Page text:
This startling data is also related to the recent World bank data in the Nigeria Development Update revealing rising inflation has pushed an estimated 7 million Nigerians below the poverty line in 2020 alone.


The report stated that food prices accounted for over 60% of the total increase in inflation. Despite the recovery in the economy from the recession witnessed in 2020, prices are increasing rapidly and this is impacting Nigerian households, citing that Nigeria’s poor employment market poses both economic and security threats to the nation.


According to Ayobami Omole, a research analyst at Tellimer, salaries are not rising with the current prices of food because “productivity is not increasing and businesses aren’t exactly making more money.”


Kalu Aja, a financial analyst adds that Productivity in Nigeria does not support higher salaries.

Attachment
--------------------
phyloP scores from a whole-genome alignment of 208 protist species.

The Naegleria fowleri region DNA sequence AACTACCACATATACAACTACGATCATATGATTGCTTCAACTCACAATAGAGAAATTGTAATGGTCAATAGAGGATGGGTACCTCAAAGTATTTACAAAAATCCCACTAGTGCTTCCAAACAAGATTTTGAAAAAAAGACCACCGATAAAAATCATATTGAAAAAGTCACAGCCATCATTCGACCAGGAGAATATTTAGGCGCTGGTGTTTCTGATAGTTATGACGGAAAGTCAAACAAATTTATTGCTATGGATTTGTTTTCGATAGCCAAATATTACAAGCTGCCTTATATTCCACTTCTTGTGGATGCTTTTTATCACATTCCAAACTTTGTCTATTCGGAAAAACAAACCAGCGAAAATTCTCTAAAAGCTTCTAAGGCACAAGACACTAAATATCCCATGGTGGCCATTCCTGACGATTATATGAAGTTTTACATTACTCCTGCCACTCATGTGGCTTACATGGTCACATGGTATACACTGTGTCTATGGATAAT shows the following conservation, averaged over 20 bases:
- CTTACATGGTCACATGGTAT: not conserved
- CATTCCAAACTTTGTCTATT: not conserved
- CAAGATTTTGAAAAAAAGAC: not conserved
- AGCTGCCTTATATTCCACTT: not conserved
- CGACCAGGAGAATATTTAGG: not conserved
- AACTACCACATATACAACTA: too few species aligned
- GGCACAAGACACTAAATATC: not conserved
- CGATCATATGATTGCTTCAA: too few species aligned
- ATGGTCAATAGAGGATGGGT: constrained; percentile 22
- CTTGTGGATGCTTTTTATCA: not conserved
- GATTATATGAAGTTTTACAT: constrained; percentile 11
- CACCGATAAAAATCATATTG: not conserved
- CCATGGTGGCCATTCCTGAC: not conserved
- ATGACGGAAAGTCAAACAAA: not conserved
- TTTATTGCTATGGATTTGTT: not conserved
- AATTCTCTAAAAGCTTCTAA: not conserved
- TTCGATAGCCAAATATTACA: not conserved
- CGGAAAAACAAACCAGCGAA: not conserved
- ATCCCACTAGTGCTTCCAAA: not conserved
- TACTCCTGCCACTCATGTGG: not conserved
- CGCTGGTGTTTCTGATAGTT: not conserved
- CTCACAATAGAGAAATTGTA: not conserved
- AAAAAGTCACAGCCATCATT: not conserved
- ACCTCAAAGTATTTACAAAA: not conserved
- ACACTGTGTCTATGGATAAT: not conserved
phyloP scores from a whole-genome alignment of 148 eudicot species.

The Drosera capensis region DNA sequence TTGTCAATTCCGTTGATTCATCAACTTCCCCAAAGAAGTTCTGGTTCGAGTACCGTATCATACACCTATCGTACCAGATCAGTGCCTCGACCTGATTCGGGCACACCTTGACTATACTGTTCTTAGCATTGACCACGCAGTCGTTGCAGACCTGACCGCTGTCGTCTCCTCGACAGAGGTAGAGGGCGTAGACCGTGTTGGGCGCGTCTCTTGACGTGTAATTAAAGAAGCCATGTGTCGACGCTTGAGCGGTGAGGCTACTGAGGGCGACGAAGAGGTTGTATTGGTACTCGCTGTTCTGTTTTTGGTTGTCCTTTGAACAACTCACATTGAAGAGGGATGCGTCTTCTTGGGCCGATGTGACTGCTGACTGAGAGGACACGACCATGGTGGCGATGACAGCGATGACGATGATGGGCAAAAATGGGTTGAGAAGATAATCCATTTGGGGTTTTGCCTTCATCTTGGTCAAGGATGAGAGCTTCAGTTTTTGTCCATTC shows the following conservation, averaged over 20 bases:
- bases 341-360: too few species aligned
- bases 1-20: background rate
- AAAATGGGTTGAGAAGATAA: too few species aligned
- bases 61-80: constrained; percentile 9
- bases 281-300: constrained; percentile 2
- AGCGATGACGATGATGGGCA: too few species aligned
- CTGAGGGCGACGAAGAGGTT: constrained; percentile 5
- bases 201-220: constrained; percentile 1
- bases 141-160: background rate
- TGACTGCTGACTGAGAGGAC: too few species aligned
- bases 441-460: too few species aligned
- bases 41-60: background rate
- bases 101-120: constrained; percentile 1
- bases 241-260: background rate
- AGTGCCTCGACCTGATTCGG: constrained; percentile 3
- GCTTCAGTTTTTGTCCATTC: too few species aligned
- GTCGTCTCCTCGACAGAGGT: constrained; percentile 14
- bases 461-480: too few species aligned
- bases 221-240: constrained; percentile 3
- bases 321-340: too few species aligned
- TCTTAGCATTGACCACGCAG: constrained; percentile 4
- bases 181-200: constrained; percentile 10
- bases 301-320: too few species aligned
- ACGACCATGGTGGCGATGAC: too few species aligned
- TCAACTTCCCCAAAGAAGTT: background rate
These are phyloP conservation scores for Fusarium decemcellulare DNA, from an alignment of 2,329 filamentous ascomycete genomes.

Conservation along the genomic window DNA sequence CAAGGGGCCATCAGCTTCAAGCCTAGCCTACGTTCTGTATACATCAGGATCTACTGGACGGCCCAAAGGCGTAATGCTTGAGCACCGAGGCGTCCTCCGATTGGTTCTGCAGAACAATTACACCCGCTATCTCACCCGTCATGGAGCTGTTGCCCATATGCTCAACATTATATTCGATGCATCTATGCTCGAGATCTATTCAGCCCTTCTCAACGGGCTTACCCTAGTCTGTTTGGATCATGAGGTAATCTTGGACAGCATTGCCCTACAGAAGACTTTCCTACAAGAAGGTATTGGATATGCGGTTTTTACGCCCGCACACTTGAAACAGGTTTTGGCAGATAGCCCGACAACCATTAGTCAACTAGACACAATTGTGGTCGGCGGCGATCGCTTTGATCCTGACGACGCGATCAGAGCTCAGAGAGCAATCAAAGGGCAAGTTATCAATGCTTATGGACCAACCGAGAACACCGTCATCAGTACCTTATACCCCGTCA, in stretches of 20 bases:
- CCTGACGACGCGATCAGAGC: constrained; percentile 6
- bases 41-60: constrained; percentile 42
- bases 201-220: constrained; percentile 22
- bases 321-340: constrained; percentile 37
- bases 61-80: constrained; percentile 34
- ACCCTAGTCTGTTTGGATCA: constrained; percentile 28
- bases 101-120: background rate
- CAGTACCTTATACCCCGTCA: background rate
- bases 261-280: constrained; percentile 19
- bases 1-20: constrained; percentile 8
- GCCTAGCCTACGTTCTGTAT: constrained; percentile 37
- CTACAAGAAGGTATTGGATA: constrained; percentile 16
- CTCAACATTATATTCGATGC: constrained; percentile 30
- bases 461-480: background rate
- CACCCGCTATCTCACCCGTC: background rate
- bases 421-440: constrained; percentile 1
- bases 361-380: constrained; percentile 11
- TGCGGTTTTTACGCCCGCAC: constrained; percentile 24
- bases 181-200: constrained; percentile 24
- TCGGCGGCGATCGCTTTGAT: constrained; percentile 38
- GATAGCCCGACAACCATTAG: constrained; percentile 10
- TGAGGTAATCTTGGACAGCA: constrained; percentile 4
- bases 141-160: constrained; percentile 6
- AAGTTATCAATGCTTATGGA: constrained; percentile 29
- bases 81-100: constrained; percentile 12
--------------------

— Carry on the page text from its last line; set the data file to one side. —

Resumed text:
Simply stated, Nigeria is not producing enough to increase earnings and growth.


The Nigerian government needs to focus on deepening economic reforms that foster productivity, tackle unemployment and drastically reduce poverty. The World Bank advised in its recent Nigeria report that Nigeria can kick-start its economic growth by reforming the power sector, citing that the present power policies of the Federal Government need to be deepened through a combination of upstream and downstream interventions.


The Lagos Chamber of Commerce and Industry (LCCI) also argues that Tackling inflation would require fixing supply-side challenges, reining in on fiscal deficit monetization. They cited that monetisation of fiscal deficit has lately become an added factor and urged that supply-side challenges including insecurity, cost of transportation and logistics, energy costs, exchange rate depreciation, illiquidity in the forex market, climate change and others should be fixed.